Cold storage facilities in Shanghai, the world’s busiest port, can’t handle any more imports, having reached full capacity, according to multiple sources. Roadblocks, quarantines and driver shortages attributed to the coronavirus in China are largely responsible for the logjam.
China’s trucking capacity is running at about 60 percent, according to The New York Times, keeping ports clogged with goods that simply aren’t being distributed.
This phenomenon is being felt beyond Shanghai — refrigerator and freezer space in large ports like Tianjin, Xingang and Ningbo are filling up with products as well. Exporters are being advised to send their goods to other ports, some which are much smaller or, if comparable in size, are mostly used for bulk commodities.
A Jumbo-Sized Shrimp Problem
The logjam is impacting shrimp imports the most, according to Undercurrent News. Shanghai and Tianjin imported more than 65,000 tons of shrimp in 2018, when Tianjin was China’s biggest importer of frozen shrimp and Shanghai was the country’s fourth-largest port of entry. Last year, China became the world’s largest shrimp importer by volume.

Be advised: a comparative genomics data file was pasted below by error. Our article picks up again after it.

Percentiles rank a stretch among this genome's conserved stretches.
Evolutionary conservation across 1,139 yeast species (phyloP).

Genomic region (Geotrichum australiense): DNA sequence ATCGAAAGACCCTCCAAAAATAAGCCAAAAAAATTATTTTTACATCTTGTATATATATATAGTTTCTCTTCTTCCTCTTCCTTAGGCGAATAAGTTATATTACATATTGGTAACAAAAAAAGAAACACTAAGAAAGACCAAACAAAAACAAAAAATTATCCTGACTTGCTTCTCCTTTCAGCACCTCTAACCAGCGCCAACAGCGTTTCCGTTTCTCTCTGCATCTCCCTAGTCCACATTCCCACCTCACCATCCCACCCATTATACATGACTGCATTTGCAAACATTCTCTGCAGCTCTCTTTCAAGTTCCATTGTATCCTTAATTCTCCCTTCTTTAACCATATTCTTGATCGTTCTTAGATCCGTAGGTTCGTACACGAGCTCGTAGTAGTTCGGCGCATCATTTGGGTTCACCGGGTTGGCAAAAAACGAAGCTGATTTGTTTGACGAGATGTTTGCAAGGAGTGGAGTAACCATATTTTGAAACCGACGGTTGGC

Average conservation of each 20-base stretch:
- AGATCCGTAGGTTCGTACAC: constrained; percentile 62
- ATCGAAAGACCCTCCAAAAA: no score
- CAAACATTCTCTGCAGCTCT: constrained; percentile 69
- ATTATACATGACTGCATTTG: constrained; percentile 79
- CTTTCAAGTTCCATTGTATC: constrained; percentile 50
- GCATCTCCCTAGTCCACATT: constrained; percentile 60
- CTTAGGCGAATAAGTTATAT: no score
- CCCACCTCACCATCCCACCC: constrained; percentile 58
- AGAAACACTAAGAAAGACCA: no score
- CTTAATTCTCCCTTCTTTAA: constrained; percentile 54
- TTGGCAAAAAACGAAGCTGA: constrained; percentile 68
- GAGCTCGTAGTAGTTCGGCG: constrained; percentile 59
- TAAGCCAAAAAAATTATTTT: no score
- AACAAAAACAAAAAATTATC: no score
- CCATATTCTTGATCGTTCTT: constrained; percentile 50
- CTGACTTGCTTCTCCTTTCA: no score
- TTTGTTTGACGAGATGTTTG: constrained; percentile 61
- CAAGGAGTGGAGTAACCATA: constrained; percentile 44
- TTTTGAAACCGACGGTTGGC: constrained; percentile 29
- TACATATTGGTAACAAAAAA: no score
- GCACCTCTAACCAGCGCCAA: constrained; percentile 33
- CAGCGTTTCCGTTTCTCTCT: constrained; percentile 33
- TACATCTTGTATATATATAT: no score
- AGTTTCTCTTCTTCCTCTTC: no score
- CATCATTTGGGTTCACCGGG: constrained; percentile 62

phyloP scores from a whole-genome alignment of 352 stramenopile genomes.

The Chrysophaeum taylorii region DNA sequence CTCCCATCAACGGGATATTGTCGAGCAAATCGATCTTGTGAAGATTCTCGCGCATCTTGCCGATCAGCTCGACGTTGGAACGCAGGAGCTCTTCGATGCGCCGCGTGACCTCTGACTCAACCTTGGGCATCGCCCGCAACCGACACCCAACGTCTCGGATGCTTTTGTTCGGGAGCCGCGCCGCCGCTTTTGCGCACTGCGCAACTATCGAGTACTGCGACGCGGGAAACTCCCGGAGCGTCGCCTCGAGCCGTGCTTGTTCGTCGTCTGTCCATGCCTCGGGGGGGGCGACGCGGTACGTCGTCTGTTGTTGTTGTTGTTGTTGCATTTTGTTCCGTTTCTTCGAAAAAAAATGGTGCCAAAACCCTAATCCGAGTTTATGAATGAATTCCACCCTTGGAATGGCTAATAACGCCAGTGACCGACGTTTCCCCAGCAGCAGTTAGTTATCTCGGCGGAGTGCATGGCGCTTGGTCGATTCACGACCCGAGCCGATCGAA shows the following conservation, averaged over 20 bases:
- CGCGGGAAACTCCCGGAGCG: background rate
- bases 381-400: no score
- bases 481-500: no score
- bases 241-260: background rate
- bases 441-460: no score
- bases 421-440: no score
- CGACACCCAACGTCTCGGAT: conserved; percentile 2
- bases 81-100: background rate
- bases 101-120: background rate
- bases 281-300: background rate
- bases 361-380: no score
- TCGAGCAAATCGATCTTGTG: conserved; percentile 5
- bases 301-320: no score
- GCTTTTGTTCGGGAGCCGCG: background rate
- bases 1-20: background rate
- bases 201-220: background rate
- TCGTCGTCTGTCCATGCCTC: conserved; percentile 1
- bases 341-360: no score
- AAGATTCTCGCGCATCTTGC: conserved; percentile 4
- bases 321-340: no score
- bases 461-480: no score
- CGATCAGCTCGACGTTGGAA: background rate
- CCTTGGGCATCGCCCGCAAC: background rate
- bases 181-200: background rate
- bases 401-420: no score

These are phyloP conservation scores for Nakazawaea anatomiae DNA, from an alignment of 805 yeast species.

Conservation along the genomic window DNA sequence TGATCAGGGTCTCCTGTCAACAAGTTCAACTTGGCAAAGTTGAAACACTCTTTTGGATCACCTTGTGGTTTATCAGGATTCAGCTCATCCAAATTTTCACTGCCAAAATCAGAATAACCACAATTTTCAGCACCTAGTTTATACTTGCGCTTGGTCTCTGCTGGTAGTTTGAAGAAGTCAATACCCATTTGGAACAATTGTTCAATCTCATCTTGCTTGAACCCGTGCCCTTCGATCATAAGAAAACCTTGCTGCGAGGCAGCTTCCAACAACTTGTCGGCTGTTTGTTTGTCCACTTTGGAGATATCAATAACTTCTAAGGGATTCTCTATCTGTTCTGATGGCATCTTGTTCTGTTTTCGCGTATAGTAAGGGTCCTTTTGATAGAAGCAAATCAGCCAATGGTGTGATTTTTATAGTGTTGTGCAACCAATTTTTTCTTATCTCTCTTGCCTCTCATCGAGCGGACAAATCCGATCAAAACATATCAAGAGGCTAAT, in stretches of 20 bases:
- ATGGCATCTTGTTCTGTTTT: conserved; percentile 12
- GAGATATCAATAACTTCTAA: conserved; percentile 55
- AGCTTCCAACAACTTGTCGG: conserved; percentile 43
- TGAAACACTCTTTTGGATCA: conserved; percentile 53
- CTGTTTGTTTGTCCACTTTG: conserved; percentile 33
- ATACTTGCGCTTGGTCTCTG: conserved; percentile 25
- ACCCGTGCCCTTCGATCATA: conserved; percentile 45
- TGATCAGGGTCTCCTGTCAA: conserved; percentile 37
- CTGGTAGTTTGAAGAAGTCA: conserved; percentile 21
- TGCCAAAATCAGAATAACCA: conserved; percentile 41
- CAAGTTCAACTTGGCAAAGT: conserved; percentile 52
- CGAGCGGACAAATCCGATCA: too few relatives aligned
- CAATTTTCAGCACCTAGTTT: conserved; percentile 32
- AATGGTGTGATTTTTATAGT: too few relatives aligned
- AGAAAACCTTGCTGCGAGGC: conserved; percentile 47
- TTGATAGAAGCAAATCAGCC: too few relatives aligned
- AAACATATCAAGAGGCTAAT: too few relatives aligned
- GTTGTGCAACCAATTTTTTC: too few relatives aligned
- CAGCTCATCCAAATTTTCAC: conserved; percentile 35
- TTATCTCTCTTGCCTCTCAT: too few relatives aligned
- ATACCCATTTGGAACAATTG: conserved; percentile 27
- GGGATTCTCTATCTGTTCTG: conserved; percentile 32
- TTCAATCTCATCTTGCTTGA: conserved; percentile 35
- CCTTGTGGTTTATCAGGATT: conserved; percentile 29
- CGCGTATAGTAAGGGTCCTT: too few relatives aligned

Exporters of refrigerated or frozen goods are slowing their exports to China as a result. Peru has cancelled exports of fish to China.
Ports are working at normal capacity, but the lack of trucks to get products distributed is causing ports to become clogged with refrigerated containers filled with meat, fruit or vegetable imports. Logistics companies like Maersk are charging fees to supply containers with electricity to keep food from spoiling.
The trucking problem goes both ways — it’s also keeping China’s warehouses from getting their goods to ports for shipment across the globe.
Photo credit: Undercurrent News